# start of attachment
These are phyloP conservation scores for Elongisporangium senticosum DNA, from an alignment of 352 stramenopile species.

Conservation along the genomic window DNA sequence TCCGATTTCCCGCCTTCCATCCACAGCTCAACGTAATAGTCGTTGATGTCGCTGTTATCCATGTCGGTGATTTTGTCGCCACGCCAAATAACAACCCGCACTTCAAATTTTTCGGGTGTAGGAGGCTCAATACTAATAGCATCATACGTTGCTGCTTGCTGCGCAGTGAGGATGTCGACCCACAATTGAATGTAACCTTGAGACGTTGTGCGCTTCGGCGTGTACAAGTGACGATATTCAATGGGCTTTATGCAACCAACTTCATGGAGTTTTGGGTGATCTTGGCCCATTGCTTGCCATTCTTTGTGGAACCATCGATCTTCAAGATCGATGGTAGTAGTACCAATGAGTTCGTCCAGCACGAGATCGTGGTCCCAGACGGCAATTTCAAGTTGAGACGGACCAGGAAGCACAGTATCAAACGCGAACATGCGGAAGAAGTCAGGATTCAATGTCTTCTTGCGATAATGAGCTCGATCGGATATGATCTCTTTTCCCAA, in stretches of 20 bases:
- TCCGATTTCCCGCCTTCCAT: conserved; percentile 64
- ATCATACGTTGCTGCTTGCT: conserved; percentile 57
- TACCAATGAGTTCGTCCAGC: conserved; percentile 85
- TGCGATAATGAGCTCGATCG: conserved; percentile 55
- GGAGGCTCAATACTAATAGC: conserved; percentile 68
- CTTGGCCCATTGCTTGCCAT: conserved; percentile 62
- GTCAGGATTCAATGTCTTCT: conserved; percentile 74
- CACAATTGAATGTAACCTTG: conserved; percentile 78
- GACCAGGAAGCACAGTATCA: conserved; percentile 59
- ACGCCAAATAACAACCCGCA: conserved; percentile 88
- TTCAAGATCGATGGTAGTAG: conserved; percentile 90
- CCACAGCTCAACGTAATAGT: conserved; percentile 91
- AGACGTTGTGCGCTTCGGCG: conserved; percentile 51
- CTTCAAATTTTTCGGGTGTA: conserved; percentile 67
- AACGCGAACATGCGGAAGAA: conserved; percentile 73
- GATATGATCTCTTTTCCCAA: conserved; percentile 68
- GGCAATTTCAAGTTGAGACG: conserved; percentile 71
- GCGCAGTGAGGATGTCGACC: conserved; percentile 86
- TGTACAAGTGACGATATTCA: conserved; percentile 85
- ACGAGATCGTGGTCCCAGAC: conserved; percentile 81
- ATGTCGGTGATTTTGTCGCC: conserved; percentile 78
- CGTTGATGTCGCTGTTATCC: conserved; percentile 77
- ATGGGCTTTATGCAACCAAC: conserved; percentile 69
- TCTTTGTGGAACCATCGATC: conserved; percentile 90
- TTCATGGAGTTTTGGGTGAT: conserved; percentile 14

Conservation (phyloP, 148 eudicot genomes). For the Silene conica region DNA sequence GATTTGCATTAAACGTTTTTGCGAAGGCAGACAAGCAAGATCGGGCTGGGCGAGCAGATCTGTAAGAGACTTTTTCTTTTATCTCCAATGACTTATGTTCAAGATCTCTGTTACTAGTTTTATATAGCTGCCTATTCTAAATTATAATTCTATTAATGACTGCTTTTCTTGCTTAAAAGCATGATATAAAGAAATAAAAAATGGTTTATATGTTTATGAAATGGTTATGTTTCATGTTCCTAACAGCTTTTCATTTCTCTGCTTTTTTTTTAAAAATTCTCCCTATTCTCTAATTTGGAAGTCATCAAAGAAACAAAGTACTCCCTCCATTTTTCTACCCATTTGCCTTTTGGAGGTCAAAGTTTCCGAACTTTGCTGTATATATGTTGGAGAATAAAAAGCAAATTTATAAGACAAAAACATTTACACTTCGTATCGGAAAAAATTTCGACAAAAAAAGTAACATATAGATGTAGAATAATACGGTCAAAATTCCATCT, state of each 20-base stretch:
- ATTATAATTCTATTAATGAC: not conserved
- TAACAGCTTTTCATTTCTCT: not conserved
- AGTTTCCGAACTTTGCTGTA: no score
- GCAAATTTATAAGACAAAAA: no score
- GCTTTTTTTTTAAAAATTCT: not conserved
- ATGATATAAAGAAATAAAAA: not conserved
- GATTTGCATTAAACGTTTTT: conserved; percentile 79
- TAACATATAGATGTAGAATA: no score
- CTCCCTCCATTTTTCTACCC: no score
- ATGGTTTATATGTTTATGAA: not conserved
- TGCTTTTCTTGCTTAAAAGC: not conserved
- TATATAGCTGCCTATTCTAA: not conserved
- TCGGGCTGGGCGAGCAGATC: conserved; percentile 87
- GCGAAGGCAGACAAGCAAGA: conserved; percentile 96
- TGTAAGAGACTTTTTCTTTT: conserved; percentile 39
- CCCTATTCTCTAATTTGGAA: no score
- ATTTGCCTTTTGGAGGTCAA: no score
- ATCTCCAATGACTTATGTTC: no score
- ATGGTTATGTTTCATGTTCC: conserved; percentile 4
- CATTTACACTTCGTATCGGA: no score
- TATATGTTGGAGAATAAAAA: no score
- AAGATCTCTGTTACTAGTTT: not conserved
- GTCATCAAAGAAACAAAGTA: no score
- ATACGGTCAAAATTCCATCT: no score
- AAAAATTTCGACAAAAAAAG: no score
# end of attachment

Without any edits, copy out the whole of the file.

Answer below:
These are phyloP conservation scores for Elongisporangium senticosum DNA, from an alignment of 352 stramenopile species.

Conservation along the genomic window DNA sequence TCCGATTTCCCGCCTTCCATCCACAGCTCAACGTAATAGTCGTTGATGTCGCTGTTATCCATGTCGGTGATTTTGTCGCCACGCCAAATAACAACCCGCACTTCAAATTTTTCGGGTGTAGGAGGCTCAATACTAATAGCATCATACGTTGCTGCTTGCTGCGCAGTGAGGATGTCGACCCACAATTGAATGTAACCTTGAGACGTTGTGCGCTTCGGCGTGTACAAGTGACGATATTCAATGGGCTTTATGCAACCAACTTCATGGAGTTTTGGGTGATCTTGGCCCATTGCTTGCCATTCTTTGTGGAACCATCGATCTTCAAGATCGATGGTAGTAGTACCAATGAGTTCGTCCAGCACGAGATCGTGGTCCCAGACGGCAATTTCAAGTTGAGACGGACCAGGAAGCACAGTATCAAACGCGAACATGCGGAAGAAGTCAGGATTCAATGTCTTCTTGCGATAATGAGCTCGATCGGATATGATCTCTTTTCCCAA, in stretches of 20 bases:
- TCCGATTTCCCGCCTTCCAT: conserved; percentile 64
- ATCATACGTTGCTGCTTGCT: conserved; percentile 57
- TACCAATGAGTTCGTCCAGC: conserved; percentile 85
- TGCGATAATGAGCTCGATCG: conserved; percentile 55
- GGAGGCTCAATACTAATAGC: conserved; percentile 68
- CTTGGCCCATTGCTTGCCAT: conserved; percentile 62
- GTCAGGATTCAATGTCTTCT: conserved; percentile 74
- CACAATTGAATGTAACCTTG: conserved; percentile 78
- GACCAGGAAGCACAGTATCA: conserved; percentile 59
- ACGCCAAATAACAACCCGCA: conserved; percentile 88
- TTCAAGATCGATGGTAGTAG: conserved; percentile 90
- CCACAGCTCAACGTAATAGT: conserved; percentile 91
- AGACGTTGTGCGCTTCGGCG: conserved; percentile 51
- CTTCAAATTTTTCGGGTGTA: conserved; percentile 67
- AACGCGAACATGCGGAAGAA: conserved; percentile 73
- GATATGATCTCTTTTCCCAA: conserved; percentile 68
- GGCAATTTCAAGTTGAGACG: conserved; percentile 71
- GCGCAGTGAGGATGTCGACC: conserved; percentile 86
- TGTACAAGTGACGATATTCA: conserved; percentile 85
- ACGAGATCGTGGTCCCAGAC: conserved; percentile 81
- ATGTCGGTGATTTTGTCGCC: conserved; percentile 78
- CGTTGATGTCGCTGTTATCC: conserved; percentile 77
- ATGGGCTTTATGCAACCAAC: conserved; percentile 69
- TCTTTGTGGAACCATCGATC: conserved; percentile 90
- TTCATGGAGTTTTGGGTGAT: conserved; percentile 14

Conservation (phyloP, 148 eudicot genomes). For the Silene conica region DNA sequence GATTTGCATTAAACGTTTTTGCGAAGGCAGACAAGCAAGATCGGGCTGGGCGAGCAGATCTGTAAGAGACTTTTTCTTTTATCTCCAATGACTTATGTTCAAGATCTCTGTTACTAGTTTTATATAGCTGCCTATTCTAAATTATAATTCTATTAATGACTGCTTTTCTTGCTTAAAAGCATGATATAAAGAAATAAAAAATGGTTTATATGTTTATGAAATGGTTATGTTTCATGTTCCTAACAGCTTTTCATTTCTCTGCTTTTTTTTTAAAAATTCTCCCTATTCTCTAATTTGGAAGTCATCAAAGAAACAAAGTACTCCCTCCATTTTTCTACCCATTTGCCTTTTGGAGGTCAAAGTTTCCGAACTTTGCTGTATATATGTTGGAGAATAAAAAGCAAATTTATAAGACAAAAACATTTACACTTCGTATCGGAAAAAATTTCGACAAAAAAAGTAACATATAGATGTAGAATAATACGGTCAAAATTCCATCT, state of each 20-base stretch:
- ATTATAATTCTATTAATGAC: not conserved
- TAACAGCTTTTCATTTCTCT: not conserved
- AGTTTCCGAACTTTGCTGTA: no score
- GCAAATTTATAAGACAAAAA: no score
- GCTTTTTTTTTAAAAATTCT: not conserved
- ATGATATAAAGAAATAAAAA: not conserved
- GATTTGCATTAAACGTTTTT: conserved; percentile 79
- TAACATATAGATGTAGAATA: no score
- CTCCCTCCATTTTTCTACCC: no score
- ATGGTTTATATGTTTATGAA: not conserved
- TGCTTTTCTTGCTTAAAAGC: not conserved
- TATATAGCTGCCTATTCTAA: not conserved
- TCGGGCTGGGCGAGCAGATC: conserved; percentile 87
- GCGAAGGCAGACAAGCAAGA: conserved; percentile 96
- TGTAAGAGACTTTTTCTTTT: conserved; percentile 39
- CCCTATTCTCTAATTTGGAA: no score
- ATTTGCCTTTTGGAGGTCAA: no score
- ATCTCCAATGACTTATGTTC: no score
- ATGGTTATGTTTCATGTTCC: conserved; percentile 4
- CATTTACACTTCGTATCGGA: no score
- TATATGTTGGAGAATAAAAA: no score
- AAGATCTCTGTTACTAGTTT: not conserved
- GTCATCAAAGAAACAAAGTA: no score
- ATACGGTCAAAATTCCATCT: no score
- AAAAATTTCGACAAAAAAAG: no score